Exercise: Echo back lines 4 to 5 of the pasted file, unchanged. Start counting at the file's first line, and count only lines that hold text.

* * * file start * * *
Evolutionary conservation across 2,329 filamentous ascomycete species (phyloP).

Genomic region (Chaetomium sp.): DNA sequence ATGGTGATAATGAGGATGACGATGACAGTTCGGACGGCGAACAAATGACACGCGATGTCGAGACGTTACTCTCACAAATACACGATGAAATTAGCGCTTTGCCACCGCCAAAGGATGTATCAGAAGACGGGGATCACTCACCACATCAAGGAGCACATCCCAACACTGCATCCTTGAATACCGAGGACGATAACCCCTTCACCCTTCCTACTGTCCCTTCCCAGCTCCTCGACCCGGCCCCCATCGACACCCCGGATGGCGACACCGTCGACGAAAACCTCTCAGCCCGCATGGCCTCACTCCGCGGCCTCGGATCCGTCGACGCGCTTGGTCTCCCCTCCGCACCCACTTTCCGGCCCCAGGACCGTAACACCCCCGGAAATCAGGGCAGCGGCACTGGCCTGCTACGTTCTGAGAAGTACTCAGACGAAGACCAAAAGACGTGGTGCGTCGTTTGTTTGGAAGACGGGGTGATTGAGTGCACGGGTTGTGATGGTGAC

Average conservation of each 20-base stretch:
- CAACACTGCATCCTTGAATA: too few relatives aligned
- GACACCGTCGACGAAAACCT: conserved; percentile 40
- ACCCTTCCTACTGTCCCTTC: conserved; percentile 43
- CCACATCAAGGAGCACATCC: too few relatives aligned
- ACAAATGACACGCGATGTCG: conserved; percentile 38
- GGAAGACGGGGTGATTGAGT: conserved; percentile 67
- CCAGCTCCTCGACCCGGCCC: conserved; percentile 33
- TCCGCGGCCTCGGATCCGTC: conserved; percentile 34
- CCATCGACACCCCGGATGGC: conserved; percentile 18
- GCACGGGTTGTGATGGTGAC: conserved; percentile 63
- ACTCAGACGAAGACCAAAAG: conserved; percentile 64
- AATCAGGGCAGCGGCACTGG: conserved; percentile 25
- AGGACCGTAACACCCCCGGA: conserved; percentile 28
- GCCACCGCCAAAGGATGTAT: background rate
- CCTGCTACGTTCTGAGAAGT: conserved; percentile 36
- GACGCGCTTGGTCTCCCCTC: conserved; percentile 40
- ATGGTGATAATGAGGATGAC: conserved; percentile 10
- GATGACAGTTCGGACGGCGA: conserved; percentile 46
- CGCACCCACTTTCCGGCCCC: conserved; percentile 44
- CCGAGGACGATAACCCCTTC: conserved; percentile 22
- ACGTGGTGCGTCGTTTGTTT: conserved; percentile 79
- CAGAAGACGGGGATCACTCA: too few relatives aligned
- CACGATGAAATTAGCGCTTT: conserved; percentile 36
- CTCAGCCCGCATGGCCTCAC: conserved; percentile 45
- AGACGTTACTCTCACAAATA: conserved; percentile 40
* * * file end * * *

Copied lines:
- CAACACTGCATCCTTGAATA: too few relatives aligned
- GACACCGTCGACGAAAACCT: conserved; percentile 40